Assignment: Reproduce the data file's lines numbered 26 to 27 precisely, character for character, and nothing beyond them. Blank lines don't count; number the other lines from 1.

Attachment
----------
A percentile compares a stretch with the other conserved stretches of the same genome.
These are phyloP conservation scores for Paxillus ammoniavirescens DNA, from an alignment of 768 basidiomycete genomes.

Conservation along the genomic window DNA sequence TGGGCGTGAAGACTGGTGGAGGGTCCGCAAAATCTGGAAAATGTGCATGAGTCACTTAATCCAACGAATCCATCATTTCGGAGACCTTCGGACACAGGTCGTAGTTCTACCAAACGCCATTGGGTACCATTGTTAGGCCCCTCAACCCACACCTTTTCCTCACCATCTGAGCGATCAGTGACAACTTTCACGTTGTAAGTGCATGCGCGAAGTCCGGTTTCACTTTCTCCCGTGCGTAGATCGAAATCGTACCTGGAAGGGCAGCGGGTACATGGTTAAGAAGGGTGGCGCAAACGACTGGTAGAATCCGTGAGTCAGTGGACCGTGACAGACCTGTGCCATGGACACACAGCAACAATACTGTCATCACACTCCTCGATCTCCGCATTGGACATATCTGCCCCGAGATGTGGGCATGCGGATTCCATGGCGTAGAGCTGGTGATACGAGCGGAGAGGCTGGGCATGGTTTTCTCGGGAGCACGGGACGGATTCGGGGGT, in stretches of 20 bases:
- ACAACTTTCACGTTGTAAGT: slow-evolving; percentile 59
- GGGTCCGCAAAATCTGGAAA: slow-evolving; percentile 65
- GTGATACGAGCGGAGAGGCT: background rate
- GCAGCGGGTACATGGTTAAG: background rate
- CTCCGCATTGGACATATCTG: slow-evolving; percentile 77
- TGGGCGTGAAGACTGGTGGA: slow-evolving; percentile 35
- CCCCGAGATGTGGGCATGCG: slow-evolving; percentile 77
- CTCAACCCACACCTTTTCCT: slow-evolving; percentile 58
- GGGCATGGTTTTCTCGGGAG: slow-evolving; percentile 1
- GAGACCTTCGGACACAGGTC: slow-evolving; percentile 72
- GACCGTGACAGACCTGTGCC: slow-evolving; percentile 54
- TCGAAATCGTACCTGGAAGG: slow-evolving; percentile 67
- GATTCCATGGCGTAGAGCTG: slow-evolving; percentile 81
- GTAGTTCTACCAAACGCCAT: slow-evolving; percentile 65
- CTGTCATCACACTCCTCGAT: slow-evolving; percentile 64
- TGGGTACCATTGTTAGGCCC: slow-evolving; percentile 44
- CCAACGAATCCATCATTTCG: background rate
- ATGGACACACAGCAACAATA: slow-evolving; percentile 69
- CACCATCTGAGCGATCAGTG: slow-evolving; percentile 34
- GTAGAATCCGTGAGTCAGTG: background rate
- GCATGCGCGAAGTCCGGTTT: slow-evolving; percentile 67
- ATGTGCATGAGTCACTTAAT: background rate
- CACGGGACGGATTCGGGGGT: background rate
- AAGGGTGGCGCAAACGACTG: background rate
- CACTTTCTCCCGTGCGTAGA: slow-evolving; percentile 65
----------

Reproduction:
- CACGGGACGGATTCGGGGGT: background rate
- AAGGGTGGCGCAAACGACTG: background rate